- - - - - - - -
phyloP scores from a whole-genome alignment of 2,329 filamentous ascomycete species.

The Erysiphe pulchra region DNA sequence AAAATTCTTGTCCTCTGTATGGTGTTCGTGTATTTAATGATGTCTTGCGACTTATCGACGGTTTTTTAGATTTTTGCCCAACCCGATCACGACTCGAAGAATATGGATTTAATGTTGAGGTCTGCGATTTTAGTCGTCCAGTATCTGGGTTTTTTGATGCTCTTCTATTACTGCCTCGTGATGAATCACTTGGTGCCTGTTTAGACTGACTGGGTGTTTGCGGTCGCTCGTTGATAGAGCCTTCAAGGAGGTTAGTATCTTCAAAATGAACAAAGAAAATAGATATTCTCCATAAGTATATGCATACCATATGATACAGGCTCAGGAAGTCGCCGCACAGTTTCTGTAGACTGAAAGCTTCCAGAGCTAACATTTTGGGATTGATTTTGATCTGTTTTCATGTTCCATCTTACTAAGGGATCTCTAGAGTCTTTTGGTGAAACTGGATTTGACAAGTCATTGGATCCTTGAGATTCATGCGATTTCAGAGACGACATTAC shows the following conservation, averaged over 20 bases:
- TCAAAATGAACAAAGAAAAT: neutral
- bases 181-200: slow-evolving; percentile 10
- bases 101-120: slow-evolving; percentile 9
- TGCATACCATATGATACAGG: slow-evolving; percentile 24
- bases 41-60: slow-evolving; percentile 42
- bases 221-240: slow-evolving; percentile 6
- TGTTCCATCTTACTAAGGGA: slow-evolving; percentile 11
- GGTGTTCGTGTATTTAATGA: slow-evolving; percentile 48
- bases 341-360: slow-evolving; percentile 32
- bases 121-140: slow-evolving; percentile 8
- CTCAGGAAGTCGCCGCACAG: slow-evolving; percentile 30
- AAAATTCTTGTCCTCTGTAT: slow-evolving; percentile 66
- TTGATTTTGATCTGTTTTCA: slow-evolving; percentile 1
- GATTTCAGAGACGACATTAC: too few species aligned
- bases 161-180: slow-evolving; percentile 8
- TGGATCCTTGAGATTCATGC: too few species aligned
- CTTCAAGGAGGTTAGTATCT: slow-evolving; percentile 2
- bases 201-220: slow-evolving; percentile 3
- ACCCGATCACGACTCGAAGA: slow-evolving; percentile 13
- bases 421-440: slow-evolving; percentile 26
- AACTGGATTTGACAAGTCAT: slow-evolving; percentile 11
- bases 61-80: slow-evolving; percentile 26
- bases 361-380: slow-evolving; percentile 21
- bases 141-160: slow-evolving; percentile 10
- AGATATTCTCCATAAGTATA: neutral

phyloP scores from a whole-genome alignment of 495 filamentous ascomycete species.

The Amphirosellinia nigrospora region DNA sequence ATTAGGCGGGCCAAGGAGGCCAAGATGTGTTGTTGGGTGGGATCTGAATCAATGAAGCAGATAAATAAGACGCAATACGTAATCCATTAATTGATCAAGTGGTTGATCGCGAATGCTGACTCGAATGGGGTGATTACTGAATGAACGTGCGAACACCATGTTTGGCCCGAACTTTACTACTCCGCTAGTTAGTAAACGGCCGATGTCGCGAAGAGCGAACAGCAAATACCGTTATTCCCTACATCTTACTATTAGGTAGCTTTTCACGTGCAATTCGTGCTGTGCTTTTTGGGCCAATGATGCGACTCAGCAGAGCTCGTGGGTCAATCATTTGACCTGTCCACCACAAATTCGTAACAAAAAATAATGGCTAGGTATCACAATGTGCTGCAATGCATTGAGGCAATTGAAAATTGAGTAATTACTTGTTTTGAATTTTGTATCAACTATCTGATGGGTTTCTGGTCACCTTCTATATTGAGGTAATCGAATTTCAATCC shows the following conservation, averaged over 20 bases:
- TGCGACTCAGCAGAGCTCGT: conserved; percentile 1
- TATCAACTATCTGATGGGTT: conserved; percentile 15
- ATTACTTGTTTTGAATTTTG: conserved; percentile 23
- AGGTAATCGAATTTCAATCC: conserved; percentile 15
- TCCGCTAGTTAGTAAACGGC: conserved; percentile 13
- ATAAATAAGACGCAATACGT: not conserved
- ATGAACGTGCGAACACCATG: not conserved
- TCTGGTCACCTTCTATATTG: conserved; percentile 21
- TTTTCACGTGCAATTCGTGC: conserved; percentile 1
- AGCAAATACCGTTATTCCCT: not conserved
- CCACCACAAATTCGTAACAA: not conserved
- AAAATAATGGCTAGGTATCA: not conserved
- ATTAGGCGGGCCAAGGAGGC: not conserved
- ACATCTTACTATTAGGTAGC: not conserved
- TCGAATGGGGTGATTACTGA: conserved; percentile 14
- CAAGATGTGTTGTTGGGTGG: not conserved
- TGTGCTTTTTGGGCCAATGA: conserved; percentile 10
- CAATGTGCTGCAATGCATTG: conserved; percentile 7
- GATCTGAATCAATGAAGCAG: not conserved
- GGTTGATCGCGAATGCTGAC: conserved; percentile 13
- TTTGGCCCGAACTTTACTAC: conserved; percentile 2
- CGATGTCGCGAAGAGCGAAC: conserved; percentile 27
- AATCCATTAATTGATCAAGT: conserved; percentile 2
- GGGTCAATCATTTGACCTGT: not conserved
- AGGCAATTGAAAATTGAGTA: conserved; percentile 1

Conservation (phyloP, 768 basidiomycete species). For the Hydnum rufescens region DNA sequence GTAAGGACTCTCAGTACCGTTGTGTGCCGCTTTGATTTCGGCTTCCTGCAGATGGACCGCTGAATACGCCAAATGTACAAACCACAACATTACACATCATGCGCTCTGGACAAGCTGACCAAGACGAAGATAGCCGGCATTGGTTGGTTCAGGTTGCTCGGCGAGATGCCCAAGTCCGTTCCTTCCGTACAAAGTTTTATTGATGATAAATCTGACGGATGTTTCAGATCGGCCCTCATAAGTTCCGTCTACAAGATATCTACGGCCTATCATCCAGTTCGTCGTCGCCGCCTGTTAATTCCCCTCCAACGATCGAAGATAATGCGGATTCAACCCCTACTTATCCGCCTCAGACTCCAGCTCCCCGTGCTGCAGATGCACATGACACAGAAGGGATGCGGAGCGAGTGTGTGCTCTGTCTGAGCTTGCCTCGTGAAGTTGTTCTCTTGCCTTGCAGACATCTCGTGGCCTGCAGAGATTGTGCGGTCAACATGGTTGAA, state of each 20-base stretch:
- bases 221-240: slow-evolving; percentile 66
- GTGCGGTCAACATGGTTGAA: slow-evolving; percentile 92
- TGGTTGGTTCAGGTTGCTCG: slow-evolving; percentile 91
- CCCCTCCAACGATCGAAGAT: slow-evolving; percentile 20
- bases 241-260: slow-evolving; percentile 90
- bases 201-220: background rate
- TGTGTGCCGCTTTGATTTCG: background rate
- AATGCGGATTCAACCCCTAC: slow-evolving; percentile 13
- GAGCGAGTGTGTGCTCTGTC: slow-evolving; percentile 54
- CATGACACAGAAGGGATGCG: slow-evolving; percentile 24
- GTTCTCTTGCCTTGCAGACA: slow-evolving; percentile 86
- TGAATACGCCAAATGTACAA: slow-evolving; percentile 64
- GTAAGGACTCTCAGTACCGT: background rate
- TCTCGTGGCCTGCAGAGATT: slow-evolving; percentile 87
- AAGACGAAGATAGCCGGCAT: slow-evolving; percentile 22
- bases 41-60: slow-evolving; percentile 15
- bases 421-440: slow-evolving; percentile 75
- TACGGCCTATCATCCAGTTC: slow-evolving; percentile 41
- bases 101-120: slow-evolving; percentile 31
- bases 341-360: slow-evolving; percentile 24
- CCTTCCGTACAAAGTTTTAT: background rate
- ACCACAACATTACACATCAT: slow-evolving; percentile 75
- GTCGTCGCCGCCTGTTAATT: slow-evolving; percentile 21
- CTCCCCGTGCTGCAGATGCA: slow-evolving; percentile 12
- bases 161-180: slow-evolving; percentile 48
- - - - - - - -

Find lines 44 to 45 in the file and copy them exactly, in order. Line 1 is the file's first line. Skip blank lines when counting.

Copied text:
- TCGAATGGGGTGATTACTGA: conserved; percentile 14
- CAAGATGTGTTGTTGGGTGG: not conserved